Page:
Friday, February 01, 2013

Daraghuyan Tribe, paying respect to their Customs and Tradition

Coins  on the plate of tribe's altar.

Blog Series 1 :  The Rocky and Muddy Trail to the home of Mountain People
Blog Series 2 : Daraghuyan Tribe, paying respect to their Customs and Tradition

Putting  a coin on the plate :

Filipino tradition has diverse practices. One of its specific example is the tribal practices of tribal people. Above all of these practices is to pay respect of one's tradition whatever religion we are with.

Respect to other religion as well as the Holy Teachers and its respective practices, is the key to world harmony.

I remember my old folks during our childhood days, they've been telling us that where ever we go and whenever we pass by an enormous tree like the "balete", they always gave us some reminders like to say "tabi apo" (asking permission from the spirit of the third dimension). 

After we hurdled the Rocky and Muddy Trail, to the Daraghuyan Tribe (also a Bukidnon Tribe), I was discreetly asked to pay respect, and put a "piso" coin on the plate at the altar and say a little prayer before entering the Heritage Center Building where the lecture-seminar  for the leaders of 7 mountains, was in progress. That also signifies that we are asking permission from the deities living in this place. 

So I did what they asked me to do of which, I also learned on how it was done.   
While I am on my way to the entrance door of the Heritage Center Building, I was greeted by the Daraghuyan Tribe Children with their happy and innocent smile,  welcoming me with full of enthusiasm, and without reservation.

Before I finally entered the Heritage Center house, I leave my shoes at the doorstep which I myself been practicing too in entering others' house. I caught up Bae Inatlawan, their lady leader of the Daraghuyan Tribe, doing some speech in welcoming visitors.

Bae Inatlawan is always present in every Kaamulan Festival doing some rituals (prayers to Magbabaya) as an opening rites before the start of the street dancing competition.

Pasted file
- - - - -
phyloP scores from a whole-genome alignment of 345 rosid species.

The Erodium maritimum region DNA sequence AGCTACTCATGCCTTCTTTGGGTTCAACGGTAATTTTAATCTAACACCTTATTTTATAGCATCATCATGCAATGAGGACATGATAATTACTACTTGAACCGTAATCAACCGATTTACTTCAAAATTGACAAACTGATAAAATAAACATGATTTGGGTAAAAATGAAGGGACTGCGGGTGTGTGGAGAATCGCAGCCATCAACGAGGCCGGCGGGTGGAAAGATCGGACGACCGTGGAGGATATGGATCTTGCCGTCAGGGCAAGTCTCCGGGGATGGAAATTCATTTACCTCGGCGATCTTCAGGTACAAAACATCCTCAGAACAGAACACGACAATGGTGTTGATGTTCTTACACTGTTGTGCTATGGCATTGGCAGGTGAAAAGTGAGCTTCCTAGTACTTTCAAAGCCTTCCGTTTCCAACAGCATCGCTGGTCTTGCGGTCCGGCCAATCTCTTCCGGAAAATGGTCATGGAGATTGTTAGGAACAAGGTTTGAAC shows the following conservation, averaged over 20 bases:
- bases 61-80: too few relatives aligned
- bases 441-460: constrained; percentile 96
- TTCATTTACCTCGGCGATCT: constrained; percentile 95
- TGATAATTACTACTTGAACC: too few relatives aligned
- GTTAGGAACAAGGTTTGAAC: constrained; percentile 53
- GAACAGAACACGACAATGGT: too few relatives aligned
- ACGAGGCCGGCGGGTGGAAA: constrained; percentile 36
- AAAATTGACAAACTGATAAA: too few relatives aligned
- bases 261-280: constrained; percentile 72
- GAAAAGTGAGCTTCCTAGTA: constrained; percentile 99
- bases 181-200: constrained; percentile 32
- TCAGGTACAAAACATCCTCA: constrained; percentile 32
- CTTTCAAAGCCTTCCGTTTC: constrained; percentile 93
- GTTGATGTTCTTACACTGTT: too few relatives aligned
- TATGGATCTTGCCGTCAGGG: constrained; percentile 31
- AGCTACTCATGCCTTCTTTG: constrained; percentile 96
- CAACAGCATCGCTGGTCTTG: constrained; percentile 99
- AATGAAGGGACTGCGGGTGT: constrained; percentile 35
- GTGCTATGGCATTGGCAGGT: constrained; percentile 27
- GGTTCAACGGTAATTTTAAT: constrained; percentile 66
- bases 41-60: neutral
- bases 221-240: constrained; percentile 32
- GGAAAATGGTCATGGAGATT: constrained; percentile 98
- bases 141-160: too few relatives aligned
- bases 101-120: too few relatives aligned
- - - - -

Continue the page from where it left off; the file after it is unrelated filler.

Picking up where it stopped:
The Heritage Center of the Daraghuyan Tribe is intended for tribe's gathering, for some occasions.  It is where the summit of the 7 mountains held, at least twice a year. The building is also utilized as their learning center for children and youth.
Bae Inatlawan offered us hot coffee, right after she was done with her speech. As a coffee drinker, I did not resisted her offer. It was a locally made corn coffee. Offering a cup of coffee to visitors is so similar with the urban people's practice. That means, if this practice existed long time ago before the existence of concrete jungle and the Christianization of Filipinos, I then presume that our origin is also an indigenous people.
Datu Miguel of Matigsalug Tribe in San Fernando, Bukidnon.

Like in any other seminars and gatherings that I have attended, this kind of gathering is way too different, since we sat down on the floor with a cross leg.
The KIN Executive Director (Easter) and her Deputy Executive Director (Domz) discussing some workshop strategies

So where ever I may be, what ever the tribe's practices and tradition, I always respect that and adapt some of their practices and hug it as if my own. 

What I've also learned from them? Aside from leaving the shoes and sandals at the doorstep?

As Christians, our altars were made of concrete or sometimes made of driftwood and house with roof. Theirs are often times a natural stone or made of bamboo slats and it is oftentimes built in an open space. And one thing for sure, they also pray to Magbabaya (God).  

Another thing that I've learned,  which I also learned in actual during my visit in this tribal land, that according to Sr. Carmelita Arenas, as a sort of reminder to Ms. Canoy, that;

"When you step into tribal lands, you are entering a sacred place. That means, to respect it, you have to remove your sandals or shoes, walk in bare feet to understand what kind of people they are". (source ).

4 Con Tour Passers by:

  1. This is an eye-opener for those who have lost touch with tradition. useful information here Sir Bonz. :)

    ReplyDelete
    Replies
    1. Hi Doc Wendz. There are some who even don't know how to respect these people. Thanks Doc Wendz.

      Delete
  2. Wow! I want to experience this, too! It is a great honor to witness this!

    ReplyDelete
    Replies
    1. Ding, there are a lot of these in our Province, similar to Mountain Province.

      Delete

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